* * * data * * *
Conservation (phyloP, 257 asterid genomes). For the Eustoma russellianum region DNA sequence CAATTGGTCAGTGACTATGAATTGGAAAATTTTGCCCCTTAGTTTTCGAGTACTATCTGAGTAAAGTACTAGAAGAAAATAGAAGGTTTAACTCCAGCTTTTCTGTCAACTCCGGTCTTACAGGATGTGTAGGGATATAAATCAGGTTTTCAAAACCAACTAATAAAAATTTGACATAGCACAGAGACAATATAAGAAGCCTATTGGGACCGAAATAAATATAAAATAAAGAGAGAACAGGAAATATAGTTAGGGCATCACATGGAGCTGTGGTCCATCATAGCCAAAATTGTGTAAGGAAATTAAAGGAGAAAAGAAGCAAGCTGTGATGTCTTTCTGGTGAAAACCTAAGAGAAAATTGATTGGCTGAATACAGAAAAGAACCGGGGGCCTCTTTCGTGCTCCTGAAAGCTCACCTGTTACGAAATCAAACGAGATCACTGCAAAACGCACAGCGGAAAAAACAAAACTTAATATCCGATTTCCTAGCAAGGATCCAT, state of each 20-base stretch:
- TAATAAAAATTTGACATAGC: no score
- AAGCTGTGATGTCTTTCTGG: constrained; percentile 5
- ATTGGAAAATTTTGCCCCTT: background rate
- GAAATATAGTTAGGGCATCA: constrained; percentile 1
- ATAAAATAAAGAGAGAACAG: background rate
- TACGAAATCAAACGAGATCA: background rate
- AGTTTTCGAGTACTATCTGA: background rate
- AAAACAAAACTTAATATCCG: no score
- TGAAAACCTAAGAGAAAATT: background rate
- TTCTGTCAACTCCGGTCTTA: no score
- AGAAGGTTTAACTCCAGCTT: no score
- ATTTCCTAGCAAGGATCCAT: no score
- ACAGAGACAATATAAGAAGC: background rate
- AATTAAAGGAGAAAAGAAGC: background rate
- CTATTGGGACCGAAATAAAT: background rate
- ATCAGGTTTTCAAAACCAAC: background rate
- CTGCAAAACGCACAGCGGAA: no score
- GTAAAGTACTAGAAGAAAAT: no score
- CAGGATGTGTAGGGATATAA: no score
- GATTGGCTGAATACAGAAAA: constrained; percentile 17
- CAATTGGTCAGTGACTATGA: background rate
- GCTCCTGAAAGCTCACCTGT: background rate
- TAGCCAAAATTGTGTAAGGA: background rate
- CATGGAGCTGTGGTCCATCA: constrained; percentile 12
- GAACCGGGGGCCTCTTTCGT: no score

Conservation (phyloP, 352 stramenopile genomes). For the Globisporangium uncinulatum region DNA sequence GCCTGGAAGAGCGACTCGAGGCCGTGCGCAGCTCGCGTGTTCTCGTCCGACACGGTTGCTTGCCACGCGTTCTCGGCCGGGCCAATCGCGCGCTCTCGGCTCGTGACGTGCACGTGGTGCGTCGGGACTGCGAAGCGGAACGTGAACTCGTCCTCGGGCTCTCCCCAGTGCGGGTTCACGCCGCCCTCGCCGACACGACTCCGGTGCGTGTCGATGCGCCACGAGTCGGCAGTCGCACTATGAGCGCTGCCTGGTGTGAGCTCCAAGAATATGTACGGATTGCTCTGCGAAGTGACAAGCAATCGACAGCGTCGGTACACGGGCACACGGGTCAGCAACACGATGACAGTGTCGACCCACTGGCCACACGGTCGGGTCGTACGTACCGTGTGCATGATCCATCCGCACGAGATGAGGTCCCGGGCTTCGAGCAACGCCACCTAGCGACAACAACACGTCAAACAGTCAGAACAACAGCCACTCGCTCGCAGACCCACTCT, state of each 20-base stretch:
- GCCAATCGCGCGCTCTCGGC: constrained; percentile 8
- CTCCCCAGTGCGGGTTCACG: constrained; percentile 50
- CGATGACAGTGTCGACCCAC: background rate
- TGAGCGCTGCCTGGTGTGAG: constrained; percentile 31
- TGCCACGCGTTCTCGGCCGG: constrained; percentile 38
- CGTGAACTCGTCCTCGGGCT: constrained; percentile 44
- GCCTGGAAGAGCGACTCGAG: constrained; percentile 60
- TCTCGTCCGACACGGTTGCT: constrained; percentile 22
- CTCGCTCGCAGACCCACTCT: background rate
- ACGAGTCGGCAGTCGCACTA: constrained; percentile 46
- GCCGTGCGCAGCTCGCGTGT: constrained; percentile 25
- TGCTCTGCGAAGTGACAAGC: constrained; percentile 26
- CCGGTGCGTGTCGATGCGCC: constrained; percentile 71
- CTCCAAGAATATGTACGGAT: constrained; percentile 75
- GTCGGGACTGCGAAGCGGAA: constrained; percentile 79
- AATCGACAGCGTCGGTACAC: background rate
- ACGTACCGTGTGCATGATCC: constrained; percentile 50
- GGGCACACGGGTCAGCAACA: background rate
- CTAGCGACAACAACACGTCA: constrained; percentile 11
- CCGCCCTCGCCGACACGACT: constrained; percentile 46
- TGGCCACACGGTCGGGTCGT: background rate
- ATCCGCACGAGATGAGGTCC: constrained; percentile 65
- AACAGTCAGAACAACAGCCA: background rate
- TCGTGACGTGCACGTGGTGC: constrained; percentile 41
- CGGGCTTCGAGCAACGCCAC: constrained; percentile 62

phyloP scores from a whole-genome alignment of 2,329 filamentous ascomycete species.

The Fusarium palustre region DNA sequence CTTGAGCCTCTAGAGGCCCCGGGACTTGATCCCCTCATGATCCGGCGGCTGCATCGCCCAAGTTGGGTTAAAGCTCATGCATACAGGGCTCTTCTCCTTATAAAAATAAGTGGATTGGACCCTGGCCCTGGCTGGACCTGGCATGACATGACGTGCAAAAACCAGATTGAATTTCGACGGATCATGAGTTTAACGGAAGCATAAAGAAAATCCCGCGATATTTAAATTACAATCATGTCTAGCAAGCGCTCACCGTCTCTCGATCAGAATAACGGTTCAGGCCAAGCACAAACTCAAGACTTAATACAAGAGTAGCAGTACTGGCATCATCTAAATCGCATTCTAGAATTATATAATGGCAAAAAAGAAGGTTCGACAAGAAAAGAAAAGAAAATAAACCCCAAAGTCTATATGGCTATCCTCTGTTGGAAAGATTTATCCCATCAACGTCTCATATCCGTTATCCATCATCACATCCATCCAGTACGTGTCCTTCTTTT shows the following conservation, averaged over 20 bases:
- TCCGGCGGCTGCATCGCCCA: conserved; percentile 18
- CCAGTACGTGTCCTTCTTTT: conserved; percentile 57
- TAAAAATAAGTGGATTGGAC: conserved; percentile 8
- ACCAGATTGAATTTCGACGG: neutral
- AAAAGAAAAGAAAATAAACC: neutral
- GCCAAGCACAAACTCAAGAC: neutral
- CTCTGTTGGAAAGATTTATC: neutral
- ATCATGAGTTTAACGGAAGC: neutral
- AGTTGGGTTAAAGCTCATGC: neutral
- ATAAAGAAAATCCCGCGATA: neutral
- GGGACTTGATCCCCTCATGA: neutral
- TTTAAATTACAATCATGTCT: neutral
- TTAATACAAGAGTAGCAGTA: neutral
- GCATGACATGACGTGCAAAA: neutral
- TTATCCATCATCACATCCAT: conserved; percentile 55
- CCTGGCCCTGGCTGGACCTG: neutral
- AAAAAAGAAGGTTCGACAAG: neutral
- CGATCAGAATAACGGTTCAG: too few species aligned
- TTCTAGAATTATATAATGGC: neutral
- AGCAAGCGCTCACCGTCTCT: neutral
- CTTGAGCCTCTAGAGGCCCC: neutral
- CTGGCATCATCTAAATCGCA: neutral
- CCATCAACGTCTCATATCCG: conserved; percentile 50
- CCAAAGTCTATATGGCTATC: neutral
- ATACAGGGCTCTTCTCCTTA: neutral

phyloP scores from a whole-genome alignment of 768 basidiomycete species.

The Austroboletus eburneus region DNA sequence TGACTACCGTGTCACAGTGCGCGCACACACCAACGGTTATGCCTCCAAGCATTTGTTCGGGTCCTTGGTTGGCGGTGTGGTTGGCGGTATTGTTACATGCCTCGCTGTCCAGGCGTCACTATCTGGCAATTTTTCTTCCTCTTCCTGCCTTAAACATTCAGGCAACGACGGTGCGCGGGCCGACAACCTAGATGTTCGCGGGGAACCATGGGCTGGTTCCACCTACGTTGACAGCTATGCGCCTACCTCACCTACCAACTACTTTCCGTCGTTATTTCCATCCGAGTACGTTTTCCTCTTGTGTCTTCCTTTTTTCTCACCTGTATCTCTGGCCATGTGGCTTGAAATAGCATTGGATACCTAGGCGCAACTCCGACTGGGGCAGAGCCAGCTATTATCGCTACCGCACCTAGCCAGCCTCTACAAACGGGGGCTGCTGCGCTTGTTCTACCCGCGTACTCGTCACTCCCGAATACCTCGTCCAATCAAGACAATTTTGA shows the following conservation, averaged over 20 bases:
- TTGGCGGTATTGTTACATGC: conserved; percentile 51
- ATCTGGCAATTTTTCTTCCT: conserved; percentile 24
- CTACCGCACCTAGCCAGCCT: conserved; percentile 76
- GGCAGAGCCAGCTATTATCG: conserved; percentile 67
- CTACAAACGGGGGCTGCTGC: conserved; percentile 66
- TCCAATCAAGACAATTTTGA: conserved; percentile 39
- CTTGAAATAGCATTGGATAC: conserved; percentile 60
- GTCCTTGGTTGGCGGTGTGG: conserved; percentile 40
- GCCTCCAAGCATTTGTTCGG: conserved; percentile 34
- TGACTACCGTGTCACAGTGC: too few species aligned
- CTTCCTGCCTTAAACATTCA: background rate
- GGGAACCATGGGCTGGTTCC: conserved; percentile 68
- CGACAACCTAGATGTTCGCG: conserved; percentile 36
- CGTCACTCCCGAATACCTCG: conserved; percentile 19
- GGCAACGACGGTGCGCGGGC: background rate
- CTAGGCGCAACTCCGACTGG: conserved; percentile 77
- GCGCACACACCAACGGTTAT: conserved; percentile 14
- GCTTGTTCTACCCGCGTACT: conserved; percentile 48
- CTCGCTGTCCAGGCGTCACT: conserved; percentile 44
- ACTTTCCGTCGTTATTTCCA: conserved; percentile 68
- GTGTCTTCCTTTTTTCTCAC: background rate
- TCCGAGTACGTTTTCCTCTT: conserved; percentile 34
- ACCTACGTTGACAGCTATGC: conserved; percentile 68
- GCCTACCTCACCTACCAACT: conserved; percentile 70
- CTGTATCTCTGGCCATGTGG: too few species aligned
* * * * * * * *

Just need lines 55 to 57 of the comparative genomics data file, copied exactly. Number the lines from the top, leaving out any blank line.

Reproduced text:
- TCCGGCGGCTGCATCGCCCA: conserved; percentile 18
- CCAGTACGTGTCCTTCTTTT: conserved; percentile 57
- TAAAAATAAGTGGATTGGAC: conserved; percentile 8